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  Tourist Traps Ahoy!

The Lost Sea

by Matthew T. Everett

There are 13 of us, if you don't count our guide. We're floating in a dirty old pontoon boat in the middle of the Lost Sea, 500 feet under a hill just outside of Sweetwater. The Lost Sea doesn't seem nearly so lost now that we're out on it. In fact, even though it's billed as North America's largest underground lake, at 13.5 acres, it doesn't seem very much like a sea. When I was here on a middle school field trip in 1986, I thought I heard the guide say that, in the farthest reaches of the lake's back room, the bottom—if there was one!—had never been reached by divers. Maybe he didn't say that. I do know that now they say the deepest part is 75 feet. That's still pretty deep, but it doesn't sound like a sea. The sea's the ocean, and this isn't like that at all.

Besides me, there are three retired couples in the group, the men wearing the standard uniform of RV nomads from Florida: crew cuts, sporty golf shirts, casual shorts with elastic-backed waistbands, and sensible walking shoes. There's a teenage girl with a long ponytail and a class of '99 T-shirt ("The Last Class of the Millennium!"). She's accompanied by her boyfriend and a set of parents, whether his or hers it's impossible to tell; either way, they're apparently mindful of the catastrophic potential of loosing adolescents in dark prehistoric caverns with unseen hideaways and a long history of intemperate behavior. There's one last couple, in their 20s and quietly anonymous, who listen intently to our bubbly teenage tour guide Jessica as she points out the blind fish in the lake underneath us and describes the geological details of the lake and its caverns.

To get to the sprawling caverns, we descended a steep, artificially-lit tunnel built with dozens of curved steel plates, painted bright yellow and connected with industrial-sized bolts, that leads down from the combination gift shop/tour lobby. It's a space-age prelude to our descent into the bowels of the earth and our visit to the second-largest underground body of water in the world, just a few acres smaller than one in Africa. You'd think the spectacle of a cave opening might be a highlight of this descent into these dim nether regions. Instead, you go inside an ugly, glass-fronted 1960s park ranger-style building, where you buy a ticket and head through a turnstile and down the yellow tunnel. At the other end of the tunnel, you're standing in the large, musty-smelling cave room where the tour starts. Small lamps dot the room and are lined along the trail, illuminating significant points along the route to the lake. There are formations that supposedly resemble George Washington and Abraham Lincoln—"You have to have some imagination to see them," Jessica says, and I apparently don't—and the Devil's Hole, a two-foot wide opening that drops 13 feet. A woman once mistook the face of a maintenance worker changing the light bulb in the hole for the devil; that's how the hole got its name.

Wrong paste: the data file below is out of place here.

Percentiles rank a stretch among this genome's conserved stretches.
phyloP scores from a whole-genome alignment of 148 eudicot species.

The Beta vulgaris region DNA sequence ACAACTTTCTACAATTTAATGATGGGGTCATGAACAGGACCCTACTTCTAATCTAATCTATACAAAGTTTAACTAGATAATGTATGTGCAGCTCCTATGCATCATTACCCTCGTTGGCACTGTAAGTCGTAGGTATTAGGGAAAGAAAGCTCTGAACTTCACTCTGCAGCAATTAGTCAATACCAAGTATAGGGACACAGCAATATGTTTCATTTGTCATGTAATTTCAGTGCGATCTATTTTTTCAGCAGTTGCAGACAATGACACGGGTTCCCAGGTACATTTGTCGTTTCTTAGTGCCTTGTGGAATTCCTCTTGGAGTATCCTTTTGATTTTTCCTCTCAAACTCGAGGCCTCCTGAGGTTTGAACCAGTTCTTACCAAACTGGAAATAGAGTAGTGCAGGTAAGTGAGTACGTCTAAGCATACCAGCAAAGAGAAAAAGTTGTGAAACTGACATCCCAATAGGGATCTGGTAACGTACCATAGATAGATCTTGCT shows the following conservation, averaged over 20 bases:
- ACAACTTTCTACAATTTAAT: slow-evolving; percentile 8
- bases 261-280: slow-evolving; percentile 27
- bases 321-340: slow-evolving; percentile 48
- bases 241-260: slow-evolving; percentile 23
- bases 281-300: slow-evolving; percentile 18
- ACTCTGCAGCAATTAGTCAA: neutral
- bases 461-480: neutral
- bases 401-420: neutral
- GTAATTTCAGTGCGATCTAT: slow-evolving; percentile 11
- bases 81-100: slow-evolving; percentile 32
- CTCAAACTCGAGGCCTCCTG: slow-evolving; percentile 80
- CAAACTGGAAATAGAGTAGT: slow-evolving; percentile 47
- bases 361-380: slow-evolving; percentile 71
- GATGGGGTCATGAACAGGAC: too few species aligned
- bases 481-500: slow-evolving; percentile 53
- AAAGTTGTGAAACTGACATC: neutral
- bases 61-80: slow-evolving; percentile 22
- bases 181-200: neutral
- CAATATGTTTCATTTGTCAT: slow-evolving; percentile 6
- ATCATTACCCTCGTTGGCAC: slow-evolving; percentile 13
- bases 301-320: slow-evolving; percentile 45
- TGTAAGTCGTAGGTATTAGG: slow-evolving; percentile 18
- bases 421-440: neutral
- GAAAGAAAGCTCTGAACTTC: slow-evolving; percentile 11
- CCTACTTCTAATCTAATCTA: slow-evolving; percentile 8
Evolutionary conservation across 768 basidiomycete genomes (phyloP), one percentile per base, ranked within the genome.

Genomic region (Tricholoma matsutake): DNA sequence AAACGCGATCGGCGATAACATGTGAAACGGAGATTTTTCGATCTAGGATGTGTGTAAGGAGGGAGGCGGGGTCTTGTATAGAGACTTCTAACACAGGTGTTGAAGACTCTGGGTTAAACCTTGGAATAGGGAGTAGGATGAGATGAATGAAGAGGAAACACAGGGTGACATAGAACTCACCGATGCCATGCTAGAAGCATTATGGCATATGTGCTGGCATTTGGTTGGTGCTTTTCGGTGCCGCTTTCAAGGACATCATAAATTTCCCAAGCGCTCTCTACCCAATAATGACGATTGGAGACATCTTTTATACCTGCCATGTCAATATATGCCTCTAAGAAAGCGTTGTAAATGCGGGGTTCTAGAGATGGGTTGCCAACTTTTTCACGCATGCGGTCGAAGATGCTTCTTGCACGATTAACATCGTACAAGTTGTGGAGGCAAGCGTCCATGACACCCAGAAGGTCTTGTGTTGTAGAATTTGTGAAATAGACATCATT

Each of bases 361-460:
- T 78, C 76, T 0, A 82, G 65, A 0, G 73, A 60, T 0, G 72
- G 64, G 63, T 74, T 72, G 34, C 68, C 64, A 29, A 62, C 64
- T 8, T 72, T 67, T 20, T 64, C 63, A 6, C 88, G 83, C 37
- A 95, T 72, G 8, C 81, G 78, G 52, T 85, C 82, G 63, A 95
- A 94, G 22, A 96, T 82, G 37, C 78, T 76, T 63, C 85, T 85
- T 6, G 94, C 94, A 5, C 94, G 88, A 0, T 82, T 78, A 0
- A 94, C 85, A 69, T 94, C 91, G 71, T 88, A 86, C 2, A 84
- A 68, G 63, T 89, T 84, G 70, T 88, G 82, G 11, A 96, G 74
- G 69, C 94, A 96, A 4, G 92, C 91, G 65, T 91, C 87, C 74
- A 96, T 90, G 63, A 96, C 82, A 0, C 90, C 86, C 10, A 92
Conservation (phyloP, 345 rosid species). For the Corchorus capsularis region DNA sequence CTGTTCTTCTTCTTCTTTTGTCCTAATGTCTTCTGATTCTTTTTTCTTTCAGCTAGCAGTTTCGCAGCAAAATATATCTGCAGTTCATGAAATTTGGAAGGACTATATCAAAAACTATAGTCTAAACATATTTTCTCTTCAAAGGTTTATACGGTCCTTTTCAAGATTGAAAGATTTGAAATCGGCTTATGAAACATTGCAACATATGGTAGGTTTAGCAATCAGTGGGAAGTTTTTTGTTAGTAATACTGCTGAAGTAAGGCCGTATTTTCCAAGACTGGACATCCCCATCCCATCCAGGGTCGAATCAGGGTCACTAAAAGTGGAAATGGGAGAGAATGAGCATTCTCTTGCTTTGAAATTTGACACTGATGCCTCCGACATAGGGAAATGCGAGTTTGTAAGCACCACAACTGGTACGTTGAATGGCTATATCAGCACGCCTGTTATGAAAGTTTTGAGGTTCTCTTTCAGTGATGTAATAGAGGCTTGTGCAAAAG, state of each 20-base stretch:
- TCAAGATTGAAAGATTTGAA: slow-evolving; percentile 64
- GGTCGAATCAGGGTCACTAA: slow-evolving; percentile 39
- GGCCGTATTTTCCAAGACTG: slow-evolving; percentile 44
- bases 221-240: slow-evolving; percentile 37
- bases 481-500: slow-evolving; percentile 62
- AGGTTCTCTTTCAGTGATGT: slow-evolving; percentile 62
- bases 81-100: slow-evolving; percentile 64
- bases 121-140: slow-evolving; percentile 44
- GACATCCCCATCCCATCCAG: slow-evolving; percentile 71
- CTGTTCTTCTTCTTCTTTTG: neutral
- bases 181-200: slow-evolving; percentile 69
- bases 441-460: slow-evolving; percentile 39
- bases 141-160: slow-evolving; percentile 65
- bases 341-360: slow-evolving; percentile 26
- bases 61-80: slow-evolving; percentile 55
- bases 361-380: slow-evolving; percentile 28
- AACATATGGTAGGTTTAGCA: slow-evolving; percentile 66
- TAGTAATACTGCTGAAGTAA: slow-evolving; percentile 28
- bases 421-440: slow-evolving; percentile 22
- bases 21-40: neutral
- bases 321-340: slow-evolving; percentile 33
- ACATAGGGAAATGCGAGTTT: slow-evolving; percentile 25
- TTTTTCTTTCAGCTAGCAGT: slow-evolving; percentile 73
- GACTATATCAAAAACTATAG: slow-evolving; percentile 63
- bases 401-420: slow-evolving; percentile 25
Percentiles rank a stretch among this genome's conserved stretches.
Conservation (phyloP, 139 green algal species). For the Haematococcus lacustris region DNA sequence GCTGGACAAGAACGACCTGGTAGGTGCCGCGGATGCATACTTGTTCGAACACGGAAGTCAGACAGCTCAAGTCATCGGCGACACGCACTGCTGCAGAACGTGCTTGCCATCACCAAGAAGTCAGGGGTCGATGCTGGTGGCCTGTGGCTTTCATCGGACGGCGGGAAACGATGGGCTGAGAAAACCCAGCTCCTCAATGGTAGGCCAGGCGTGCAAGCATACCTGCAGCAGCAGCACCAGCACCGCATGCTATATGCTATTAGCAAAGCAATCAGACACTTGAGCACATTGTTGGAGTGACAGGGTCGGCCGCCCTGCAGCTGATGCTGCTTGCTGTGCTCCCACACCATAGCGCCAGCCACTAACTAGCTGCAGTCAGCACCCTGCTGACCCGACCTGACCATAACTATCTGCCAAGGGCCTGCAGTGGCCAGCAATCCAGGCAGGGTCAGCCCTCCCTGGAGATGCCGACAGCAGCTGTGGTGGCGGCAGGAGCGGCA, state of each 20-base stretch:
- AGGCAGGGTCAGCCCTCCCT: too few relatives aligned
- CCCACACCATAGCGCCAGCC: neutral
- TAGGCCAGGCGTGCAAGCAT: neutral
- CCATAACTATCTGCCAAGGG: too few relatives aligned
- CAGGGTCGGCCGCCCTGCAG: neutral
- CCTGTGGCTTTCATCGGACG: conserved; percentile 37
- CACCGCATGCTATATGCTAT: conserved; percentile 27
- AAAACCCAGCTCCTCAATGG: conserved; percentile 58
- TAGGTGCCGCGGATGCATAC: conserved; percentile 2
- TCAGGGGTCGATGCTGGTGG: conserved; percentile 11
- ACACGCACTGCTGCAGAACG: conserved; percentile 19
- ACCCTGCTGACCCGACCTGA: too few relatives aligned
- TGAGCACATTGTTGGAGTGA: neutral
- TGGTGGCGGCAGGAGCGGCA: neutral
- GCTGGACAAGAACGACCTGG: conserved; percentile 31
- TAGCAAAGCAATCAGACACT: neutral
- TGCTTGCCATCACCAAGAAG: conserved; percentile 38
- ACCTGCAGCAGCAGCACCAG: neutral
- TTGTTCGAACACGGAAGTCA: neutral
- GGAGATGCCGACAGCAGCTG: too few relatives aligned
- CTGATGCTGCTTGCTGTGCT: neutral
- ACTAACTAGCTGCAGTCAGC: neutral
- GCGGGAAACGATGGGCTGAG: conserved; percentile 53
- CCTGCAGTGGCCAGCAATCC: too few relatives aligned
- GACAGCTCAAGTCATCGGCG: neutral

The trail through the caverns loops around—it's nearly a mile down to the lake, winding past rock formations with funny names and remnants from various enterprises that have been attempted here, from moonshining to guano mining, and then a steep quarter-mile route back up. Jessica leads us along the dirt path, lined with wooden railings for handholds, into the room known as the council chamber, where the Cherokees held important meetings during the 19th century.